a. is able to identify and define a system and its surroundings. Express a state of a system using state variables such as pressure, temperature, volume, entropy and internal energy.
b. is able to state the first law of thermodynamics and is able to calculate heat and work transfer in a process. Relate heat capacity of a material to energy transfer.
c. can relate probability theory to the concept of an entropy of a system.
d. can understand and apply the concept of thermal and mechanical equilibrium from entropy changes of a system. Is able to appreciate the concept of reversibility and irreversibility of processes.
e. is able to apply the concept of a thermodynamic cycle, which connects several processes. In particular, to heat engines and refrigerators. Derive thermodynamic efficiency of these cycles.
f. is able to apply the steady-flow energy equation to a system component.
g. understands the concepts of energy potentials; internal energy, enthalpy, Helmholtz and Gibbs free energy. Is able to derive changes of these energy potentials and determine the consequences on a system when its state variables are varied.
h. is able to appreciate the concept of a liquid-vapour phase transition from a thermodynamic perspective.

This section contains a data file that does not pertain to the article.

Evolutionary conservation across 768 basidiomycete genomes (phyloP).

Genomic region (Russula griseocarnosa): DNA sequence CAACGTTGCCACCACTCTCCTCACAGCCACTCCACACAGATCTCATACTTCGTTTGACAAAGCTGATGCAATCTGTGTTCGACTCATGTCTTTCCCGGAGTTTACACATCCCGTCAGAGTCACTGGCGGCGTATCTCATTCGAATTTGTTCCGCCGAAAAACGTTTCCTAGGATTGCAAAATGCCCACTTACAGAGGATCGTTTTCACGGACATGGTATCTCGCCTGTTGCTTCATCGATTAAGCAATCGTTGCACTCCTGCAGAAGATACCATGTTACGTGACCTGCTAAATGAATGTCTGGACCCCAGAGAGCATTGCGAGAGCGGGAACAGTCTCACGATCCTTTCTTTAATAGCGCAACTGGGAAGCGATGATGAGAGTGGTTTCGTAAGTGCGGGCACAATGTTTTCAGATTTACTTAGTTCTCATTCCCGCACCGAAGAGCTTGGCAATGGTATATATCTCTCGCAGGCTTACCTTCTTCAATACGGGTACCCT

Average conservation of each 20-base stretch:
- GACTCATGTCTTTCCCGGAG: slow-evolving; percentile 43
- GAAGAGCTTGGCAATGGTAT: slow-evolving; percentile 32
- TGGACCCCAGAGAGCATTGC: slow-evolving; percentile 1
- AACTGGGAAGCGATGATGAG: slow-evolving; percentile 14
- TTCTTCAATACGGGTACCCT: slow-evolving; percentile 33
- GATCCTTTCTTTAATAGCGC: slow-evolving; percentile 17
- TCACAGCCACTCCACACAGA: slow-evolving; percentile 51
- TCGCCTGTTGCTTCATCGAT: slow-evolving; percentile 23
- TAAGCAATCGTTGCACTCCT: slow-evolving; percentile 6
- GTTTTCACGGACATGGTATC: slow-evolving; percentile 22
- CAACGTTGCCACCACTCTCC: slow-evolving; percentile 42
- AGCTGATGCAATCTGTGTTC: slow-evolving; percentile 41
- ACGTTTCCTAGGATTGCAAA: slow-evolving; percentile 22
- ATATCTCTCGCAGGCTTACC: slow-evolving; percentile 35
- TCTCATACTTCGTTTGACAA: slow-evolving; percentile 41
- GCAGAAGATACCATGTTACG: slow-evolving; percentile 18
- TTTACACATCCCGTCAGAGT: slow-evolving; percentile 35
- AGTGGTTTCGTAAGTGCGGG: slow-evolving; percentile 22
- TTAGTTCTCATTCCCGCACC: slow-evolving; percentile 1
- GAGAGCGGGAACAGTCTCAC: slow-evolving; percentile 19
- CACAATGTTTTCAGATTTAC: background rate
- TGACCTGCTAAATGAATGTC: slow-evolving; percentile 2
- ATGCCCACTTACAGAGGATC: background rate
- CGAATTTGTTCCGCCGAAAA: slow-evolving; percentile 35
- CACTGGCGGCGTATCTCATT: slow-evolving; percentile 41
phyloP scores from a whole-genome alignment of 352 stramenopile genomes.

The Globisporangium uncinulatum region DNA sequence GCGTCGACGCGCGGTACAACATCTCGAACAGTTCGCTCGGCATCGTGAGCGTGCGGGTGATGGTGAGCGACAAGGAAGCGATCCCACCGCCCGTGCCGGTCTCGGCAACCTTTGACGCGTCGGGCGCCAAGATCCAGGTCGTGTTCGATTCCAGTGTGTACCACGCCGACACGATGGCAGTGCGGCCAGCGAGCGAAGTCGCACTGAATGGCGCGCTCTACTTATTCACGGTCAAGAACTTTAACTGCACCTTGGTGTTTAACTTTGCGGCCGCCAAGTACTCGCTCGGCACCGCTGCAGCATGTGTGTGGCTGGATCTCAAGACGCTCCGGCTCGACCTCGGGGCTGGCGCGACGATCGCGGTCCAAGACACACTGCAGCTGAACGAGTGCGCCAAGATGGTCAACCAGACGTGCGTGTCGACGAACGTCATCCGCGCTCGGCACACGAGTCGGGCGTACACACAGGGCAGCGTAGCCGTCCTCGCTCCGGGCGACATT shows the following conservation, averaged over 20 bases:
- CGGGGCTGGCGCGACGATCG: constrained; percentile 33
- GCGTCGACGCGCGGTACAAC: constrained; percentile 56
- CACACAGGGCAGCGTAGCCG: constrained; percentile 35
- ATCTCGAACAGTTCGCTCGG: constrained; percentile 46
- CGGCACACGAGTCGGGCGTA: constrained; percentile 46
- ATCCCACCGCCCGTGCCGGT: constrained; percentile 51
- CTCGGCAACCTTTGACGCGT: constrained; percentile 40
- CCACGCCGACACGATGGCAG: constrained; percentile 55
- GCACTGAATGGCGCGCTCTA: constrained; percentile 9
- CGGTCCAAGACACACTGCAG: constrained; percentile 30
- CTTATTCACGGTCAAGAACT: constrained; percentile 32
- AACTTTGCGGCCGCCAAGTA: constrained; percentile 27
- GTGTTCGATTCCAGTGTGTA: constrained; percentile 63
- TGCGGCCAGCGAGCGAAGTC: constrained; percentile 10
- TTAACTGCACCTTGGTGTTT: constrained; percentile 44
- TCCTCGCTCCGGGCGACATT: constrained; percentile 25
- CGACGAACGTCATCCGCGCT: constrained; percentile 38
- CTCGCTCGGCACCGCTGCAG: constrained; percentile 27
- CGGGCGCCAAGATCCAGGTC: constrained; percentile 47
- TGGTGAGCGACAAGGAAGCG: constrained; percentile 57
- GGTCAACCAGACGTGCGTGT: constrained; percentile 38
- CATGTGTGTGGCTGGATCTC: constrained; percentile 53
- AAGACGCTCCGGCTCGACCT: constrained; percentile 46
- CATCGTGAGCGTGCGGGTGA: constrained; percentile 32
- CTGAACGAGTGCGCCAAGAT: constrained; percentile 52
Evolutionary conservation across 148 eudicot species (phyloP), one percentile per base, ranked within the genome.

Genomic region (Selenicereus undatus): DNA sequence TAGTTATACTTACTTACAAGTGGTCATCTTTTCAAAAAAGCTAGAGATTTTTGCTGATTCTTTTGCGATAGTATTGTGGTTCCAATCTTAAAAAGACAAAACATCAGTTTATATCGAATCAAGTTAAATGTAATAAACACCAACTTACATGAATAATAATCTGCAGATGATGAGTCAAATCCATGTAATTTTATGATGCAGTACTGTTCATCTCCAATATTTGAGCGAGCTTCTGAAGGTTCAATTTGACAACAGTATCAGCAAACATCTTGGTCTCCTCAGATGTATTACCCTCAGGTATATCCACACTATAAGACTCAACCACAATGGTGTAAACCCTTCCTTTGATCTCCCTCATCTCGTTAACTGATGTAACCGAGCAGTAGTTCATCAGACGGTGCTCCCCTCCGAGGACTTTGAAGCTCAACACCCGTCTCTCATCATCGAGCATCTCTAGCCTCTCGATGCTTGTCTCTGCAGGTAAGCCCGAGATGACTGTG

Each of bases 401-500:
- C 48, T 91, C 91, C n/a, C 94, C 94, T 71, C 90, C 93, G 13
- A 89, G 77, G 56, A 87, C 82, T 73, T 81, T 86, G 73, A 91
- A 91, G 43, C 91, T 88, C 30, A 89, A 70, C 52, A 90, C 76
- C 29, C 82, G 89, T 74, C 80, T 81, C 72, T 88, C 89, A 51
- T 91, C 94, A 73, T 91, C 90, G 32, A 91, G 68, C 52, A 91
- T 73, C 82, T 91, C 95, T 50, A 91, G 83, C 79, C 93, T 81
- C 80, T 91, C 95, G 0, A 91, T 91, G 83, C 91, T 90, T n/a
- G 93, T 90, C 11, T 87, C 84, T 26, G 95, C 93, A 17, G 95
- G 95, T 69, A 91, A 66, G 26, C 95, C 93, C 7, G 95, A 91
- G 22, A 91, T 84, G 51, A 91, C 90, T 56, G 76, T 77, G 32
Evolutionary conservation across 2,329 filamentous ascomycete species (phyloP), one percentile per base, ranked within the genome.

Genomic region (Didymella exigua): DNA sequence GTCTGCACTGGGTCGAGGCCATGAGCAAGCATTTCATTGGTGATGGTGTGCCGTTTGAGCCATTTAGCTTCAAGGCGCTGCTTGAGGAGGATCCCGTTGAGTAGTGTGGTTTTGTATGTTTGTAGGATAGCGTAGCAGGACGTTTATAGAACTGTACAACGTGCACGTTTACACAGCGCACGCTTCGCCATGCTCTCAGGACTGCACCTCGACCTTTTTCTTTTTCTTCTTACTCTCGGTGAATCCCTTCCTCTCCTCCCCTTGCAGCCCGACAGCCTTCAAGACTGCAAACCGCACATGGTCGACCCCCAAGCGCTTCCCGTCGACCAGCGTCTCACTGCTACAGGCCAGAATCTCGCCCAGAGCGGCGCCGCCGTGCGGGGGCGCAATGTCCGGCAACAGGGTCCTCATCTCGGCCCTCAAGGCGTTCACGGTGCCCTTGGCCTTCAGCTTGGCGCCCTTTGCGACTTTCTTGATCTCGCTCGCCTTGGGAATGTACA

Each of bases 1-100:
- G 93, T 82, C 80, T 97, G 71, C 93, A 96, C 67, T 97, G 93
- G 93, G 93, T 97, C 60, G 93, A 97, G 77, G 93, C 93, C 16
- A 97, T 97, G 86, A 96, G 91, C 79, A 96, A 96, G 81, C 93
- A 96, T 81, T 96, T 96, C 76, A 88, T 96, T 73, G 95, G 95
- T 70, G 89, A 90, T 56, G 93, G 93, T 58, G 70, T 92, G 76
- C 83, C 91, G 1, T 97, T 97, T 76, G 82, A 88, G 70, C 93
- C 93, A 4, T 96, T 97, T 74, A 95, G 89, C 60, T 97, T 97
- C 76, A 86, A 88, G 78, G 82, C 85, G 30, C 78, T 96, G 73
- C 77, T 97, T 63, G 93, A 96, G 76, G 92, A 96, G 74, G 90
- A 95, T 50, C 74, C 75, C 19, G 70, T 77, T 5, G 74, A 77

In our daily lives, we are familiar with systems that contain many particles. For example, to boil a small kettle of water you need to heat up some 10^25 water molecules. In order to describe the behaviour of such a multi-particle system, it is impossible to consider each individual particle (microscopic approach). We look at a continuum or a macroscopic behaviour. When a large number of particles are considered as a system, the macroscopic properties such a pressure and temperature does not depend on the individual microscopic events. For instance, a gas will always expand when it fills a larger volume, but the reverse process will never occur spontaneously. This kind of behaviour and the underlying principles are considered in thermodynamics. Linking this module component to the project case, thermodynamic cycles will be considered such as engines and heat pumps. Here, the first and second laws of thermodynamics are of crucial importance (respectively, dealing with conservation of energy and increasing entropy).